Parkinson disease is a degenerative disorder of the central nervous system caused by the death of dopamine-generating cells in the substania nigra, a region of the midbrain. The earliest symptoms are usually movement-related and include tremor, slow movements, and difficulty walking, and later cognitive and behavioral problems may arise, with dementia commonly occurring in the advanced stages of the disease. Parkinson disease affects around ten million people world-wide and incidence increases with age, with men more affected than women. To date, the causes of Parkinson disease remain unknown although a combination of genetic and environmental factors is thought to play a role. Identifying possible modifiable risks is an important step in the possible prevention of Parkinson disease.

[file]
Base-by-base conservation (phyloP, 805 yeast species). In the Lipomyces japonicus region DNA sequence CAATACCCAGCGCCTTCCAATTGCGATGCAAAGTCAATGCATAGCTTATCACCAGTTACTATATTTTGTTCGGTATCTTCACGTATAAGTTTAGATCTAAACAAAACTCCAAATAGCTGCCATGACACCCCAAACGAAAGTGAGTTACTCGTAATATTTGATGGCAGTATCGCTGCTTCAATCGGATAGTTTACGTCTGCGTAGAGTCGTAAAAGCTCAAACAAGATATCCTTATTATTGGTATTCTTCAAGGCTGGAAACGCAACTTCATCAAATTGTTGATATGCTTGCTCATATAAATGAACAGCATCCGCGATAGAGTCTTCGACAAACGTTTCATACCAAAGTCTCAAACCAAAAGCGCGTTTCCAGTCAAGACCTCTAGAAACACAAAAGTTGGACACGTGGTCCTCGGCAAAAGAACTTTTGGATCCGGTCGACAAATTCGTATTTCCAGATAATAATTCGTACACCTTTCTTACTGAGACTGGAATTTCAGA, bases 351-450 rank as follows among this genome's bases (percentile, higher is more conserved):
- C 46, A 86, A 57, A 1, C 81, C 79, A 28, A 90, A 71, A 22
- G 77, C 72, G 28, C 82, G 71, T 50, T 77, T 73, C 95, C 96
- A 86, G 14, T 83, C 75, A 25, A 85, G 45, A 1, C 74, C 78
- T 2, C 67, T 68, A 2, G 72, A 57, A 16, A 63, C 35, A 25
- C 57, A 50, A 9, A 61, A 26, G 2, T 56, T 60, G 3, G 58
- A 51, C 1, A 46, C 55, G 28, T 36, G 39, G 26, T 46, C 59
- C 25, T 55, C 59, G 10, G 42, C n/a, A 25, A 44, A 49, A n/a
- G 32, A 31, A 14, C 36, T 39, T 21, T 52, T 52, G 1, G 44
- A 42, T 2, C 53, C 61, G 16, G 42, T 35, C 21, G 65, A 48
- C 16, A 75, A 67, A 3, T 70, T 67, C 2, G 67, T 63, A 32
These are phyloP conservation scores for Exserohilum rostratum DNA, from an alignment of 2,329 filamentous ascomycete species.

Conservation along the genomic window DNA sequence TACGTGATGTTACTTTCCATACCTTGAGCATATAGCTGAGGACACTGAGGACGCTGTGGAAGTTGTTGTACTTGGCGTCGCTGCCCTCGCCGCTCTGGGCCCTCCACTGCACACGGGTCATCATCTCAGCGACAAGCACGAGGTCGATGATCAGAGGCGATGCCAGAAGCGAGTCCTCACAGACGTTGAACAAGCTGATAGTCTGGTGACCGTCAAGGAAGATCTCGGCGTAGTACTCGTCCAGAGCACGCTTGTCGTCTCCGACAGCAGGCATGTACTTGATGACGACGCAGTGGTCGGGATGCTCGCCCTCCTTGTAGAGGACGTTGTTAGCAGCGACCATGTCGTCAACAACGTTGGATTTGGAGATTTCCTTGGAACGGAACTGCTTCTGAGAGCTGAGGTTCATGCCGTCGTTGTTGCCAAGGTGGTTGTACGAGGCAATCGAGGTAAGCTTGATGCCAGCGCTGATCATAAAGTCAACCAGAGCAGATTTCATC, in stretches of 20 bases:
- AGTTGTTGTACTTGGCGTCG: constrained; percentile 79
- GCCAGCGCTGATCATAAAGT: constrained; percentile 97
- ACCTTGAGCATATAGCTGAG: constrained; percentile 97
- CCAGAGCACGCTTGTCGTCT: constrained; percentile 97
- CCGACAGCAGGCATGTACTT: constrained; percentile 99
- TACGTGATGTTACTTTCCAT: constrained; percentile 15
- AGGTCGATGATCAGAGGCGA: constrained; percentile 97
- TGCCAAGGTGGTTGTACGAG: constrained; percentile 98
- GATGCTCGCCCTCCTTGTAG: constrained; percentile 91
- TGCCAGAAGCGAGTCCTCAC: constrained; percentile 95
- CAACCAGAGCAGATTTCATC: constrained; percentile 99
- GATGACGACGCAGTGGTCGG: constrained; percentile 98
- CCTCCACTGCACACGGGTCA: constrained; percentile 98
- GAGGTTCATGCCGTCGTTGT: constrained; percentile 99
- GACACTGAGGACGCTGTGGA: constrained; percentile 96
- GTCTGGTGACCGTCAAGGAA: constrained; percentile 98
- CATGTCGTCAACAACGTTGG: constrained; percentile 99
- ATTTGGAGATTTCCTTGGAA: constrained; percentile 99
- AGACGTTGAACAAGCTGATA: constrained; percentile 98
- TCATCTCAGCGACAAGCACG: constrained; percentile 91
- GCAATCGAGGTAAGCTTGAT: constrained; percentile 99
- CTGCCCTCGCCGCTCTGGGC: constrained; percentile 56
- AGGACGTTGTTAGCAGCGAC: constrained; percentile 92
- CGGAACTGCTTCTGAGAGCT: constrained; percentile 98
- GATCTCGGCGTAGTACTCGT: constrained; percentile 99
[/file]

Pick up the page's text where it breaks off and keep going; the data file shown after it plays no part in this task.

Why Was This Study Done?
Previous studies have shown a possible association between lower blood levels of iron in people with Parkinson disease compared with controls, although the quality of these studies makes this finding difficult to interpret. So in this study, the researchers used a mendelian randomization approach to investigate whether there was any evidence of an effect of blood iron levels on the risk of Parkinson disease and if so to further explore the direction and scale of any link. Mendelian randomization is a method of using measured variation in genes of known function to examine the causal effect of a modifiable exposure on disease in situations where it is inappropriate to perform a randomized controlled trial.
What Did the Researchers Do and Find?